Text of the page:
Rams move isn't a big economic win for L.A. (or a big loss for St. Louis)

The good news for St. Louis is that there is little evidence that having a sports team, especially a football team, improves a city's or region's economy.

Nick Ut/AP/File
St. Louis Rams owner Stan Kroenke takes questions from the media at a news conference at The Forum in Inglewood, Calif., on Friday, Jan. 15, 2016. The Rams are returning to play in 2016 in the Los Angeles area at a new stadium to be built on a site near The Forum.

There is no joy (and some anger) in St. Louis: its beloved Rams are returning to Los Angeles. St. Louis is now left thinking about what this means for its identity as a city. Meanwhile, after barely shrugging when both the Rams and Raiders decamped two decades ago, L.A. is all in on football once again. But does the move affect either city's bottom line?

The good news for St. Louis is that there is little evidence that having a sports team, especially a football team, improves a city's or region's economy. Despite overhyped claims from team owners and elected officials wearing team gear, countless academic studiesshow that publicly funded stadiums have little effect on jobs and growth.

In fact, spending hundreds of millions of taxpayer dollars on a stadium is almost never a good idea, and a football stadium is probably the worst investment. NFL teams host only eight regular-season games each year, so the site goes unused for most of the year. Also, the desire for acres of parking lots means stadiums are typically placed in the suburbs—far from businesses that could benefit from additional foot traffic—and the sport's beloved pregame tradition (tailgating!) means fans bring food and drinks to the game rather than visit neighborhood bars and restaurants. If anything, cities stand to benefit far more from downtown baseball stadiums, which host 81 games a year and attract fans who regularly spend money at downtown establishments before and after the games.

So maybe St. Louis should count itself lucky for not shelling out $400 million in taxpayer dollars to one of the richest people and most profitable industries in the country for a new stadium—especially because the city still owes more than $100 million in bond debt on the current one. Furthermore, according to the St. Louis budget director, the city's budget faces "structural imbalances" every year for the foreseeable future. St. Louis' limited funds might be better spent on education, transportation, and public safety. As for economic development, nothing is preventing the city from investing in retail, restaurants, and other attractions that residents (and not just tourists) can use and enjoy every day.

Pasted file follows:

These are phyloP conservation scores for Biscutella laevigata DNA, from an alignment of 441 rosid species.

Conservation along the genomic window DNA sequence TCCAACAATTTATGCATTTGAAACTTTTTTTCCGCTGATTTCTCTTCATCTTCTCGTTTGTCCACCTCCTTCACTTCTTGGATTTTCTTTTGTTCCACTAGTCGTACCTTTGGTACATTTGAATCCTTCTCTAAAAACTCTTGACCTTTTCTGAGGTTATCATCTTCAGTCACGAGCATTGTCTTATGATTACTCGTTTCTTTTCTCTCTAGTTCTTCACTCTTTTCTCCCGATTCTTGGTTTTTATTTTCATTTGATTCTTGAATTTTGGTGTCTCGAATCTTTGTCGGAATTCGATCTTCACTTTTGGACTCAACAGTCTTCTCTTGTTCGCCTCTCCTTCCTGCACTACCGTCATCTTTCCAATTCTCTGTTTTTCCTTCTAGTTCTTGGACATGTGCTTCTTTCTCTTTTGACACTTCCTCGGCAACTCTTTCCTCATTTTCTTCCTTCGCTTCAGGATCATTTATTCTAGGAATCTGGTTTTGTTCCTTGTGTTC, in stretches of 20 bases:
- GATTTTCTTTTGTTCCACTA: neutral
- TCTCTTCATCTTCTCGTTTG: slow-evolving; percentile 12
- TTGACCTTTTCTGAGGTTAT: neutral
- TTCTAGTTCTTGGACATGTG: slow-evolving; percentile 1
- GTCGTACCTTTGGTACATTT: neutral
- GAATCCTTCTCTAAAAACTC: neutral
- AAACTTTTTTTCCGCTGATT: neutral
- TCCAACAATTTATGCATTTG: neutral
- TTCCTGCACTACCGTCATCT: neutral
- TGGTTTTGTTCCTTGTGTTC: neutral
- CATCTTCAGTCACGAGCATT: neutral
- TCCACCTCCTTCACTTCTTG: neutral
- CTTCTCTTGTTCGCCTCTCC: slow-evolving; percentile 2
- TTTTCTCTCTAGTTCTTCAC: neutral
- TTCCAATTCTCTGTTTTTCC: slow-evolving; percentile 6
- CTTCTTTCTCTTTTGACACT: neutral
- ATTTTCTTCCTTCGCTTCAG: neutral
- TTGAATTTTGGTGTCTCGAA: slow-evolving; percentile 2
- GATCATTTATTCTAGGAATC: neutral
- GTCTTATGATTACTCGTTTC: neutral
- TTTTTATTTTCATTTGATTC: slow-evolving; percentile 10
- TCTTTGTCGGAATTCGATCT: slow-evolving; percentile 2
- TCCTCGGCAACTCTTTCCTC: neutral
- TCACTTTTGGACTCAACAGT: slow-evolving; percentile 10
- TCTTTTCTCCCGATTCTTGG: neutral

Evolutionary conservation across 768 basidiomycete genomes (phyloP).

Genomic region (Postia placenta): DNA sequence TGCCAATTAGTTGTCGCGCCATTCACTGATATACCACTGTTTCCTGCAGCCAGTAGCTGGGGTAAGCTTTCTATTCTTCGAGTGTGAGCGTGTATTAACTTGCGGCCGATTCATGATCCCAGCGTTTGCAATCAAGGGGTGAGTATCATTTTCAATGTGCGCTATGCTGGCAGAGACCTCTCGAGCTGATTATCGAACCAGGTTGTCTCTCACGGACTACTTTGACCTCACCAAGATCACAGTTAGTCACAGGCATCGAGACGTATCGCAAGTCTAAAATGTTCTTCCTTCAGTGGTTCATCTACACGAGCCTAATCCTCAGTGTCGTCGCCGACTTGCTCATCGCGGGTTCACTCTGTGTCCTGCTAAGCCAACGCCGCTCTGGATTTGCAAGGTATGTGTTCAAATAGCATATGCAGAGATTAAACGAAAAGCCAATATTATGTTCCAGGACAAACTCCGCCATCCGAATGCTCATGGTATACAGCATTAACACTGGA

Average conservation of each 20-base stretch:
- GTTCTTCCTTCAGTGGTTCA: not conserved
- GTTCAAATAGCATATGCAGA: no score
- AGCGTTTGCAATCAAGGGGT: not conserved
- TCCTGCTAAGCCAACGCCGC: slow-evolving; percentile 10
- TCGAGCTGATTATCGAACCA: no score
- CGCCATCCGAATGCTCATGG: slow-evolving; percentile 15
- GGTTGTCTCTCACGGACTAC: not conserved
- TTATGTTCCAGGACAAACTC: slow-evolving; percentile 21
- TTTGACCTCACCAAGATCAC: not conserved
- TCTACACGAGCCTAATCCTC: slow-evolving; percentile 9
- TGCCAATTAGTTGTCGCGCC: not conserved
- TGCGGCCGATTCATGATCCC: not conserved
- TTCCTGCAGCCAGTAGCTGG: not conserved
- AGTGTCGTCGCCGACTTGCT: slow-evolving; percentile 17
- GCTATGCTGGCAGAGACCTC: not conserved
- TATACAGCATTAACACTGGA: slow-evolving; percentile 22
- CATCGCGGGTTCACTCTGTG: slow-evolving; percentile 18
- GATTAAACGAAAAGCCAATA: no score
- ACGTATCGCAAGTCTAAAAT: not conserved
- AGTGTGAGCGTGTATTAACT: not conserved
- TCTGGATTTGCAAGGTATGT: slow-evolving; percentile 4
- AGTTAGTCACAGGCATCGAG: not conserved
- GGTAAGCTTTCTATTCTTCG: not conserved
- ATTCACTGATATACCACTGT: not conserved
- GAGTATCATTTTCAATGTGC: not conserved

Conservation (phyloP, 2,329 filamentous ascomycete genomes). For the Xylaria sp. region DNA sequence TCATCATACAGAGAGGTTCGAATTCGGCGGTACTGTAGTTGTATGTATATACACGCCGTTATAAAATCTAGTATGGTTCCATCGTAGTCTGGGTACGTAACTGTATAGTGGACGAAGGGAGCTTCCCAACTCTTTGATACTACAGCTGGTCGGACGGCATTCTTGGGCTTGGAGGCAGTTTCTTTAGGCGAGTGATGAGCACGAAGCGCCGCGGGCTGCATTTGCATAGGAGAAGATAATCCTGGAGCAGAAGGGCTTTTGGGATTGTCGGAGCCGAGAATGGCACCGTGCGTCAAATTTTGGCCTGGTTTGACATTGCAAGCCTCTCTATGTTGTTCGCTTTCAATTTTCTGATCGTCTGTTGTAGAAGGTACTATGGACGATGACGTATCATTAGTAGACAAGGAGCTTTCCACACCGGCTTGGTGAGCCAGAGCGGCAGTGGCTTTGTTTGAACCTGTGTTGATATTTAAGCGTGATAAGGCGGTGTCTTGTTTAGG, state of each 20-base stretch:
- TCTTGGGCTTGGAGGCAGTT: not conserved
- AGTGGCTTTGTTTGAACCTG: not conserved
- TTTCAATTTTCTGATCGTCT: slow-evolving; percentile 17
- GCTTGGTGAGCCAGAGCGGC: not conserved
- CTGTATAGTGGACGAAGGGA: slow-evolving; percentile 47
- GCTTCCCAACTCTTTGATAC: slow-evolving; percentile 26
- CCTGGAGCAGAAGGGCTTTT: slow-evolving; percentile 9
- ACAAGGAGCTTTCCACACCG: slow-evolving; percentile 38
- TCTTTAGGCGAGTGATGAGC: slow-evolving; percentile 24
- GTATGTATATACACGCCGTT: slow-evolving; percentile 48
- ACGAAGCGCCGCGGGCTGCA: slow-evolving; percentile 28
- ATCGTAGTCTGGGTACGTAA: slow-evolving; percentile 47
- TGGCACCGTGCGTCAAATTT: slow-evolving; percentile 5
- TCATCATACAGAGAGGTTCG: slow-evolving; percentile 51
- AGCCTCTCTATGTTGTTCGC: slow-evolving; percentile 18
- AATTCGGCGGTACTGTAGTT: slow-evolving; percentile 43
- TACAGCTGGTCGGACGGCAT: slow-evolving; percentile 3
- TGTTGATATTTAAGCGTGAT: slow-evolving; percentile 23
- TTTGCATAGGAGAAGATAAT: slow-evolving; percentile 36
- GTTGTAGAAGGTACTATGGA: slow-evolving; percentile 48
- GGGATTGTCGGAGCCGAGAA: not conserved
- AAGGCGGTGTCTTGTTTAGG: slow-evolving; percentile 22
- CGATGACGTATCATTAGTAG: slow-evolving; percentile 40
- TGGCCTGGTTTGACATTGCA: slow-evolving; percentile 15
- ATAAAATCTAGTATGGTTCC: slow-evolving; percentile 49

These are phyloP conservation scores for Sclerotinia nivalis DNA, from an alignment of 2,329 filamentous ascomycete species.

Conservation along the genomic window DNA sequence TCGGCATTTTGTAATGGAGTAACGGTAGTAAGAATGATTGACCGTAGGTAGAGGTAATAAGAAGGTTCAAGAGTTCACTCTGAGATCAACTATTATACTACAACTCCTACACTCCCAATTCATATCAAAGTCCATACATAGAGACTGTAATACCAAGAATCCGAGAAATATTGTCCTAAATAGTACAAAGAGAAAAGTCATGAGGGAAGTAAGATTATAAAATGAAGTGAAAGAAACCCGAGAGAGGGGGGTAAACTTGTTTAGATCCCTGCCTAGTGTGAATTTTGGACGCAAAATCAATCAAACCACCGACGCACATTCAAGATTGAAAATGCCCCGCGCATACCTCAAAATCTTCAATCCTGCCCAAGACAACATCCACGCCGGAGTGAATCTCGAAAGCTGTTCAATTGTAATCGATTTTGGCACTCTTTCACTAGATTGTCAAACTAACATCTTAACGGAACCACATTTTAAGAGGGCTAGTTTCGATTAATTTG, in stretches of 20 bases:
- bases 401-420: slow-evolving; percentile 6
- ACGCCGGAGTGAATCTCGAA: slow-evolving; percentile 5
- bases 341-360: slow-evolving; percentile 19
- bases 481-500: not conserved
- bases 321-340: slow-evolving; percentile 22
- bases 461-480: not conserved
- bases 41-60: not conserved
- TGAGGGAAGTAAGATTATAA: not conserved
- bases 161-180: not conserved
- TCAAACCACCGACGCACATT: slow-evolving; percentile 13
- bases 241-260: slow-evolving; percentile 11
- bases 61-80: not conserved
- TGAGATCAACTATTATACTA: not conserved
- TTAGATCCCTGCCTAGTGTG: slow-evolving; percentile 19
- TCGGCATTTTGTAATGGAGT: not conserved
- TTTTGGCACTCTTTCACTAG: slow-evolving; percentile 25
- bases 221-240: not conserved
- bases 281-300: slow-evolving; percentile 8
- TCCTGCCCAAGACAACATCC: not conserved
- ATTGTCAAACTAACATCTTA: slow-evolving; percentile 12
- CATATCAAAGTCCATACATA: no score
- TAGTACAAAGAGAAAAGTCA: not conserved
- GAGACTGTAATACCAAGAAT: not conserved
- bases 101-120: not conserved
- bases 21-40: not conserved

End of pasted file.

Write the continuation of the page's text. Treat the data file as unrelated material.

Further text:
Of course, there are those who feel one's identity as a major city is validated with a sports team. Ironically, this is typically more important for smaller cities that often lose teams because of their limited market size. However, with all due respect to the city's diehard football fans, St. Louis is home to one of baseball's most iconic franchises, the Cardinals (and its new downtown stadium) and one of the NHL's oldest hockey teams, the Blues (with its own downtown arena). Don't worry, St. Louis, you'll still get plenty of love on ESPN.

So St. Louis will be okay, but what changed for Los Angeles? Why has a city that's gone without football for 20 years become so attractive that three teams have tried this year to move into the area?

The main incentive for the NFL was likely TV revenue. All NFL owners (who had to approve the move) share in television revenue, so planting a team or two in the second-largest television market increases revenue for everyone. And while Rams’ owner Stan Kroenke must share ticket sales and television fees with the league, he gets to keep all the revenue from luxury boxes – which will certainly be higher in L.A. than St. Louis.

The new stadium is also a surprisingly decent deal for Californians because neither Inglewood, where the stadium will actually reside, nor the state is offering much financial assistance. While statements asserting "there will be no public dollars, no taxpayer dollars used for this project" are not true, the city isn’t taking on new debt or responsibility for the stadium. The city will provide tax breaks and public payments to reimburse the team for road improvement and game-day security. But Inglewood only contributes after the project generates $25 million in annual tax revenues and the payments are for public purposes.

So will the NFL boost L.A.'s economy? Plans for the new stadium include entertainment, retail, and residential development. However, as with all sports-inspired activity, football would shift rather than create new economic activity. And that's only if fans pick the NFL over other entertainment options. L.A. hardly lacks entertainment options, and fan indifference was in part why the Raiders and Rams left.

Ultimately, the economic impact of the Rams' move will probably fall far short of the hype in both cities. But in the process, neither St. Louis nor L.A. did substantial harm to their municipal budgets. In the warped world of publicly financed stadiums, this counts as a rare victory for the cities.

This article was originally published at Fortune.

The post On economic turf, Rams move is neither a big win for L.A. nor crushing loss for St. Louis appeared first on TaxVox.

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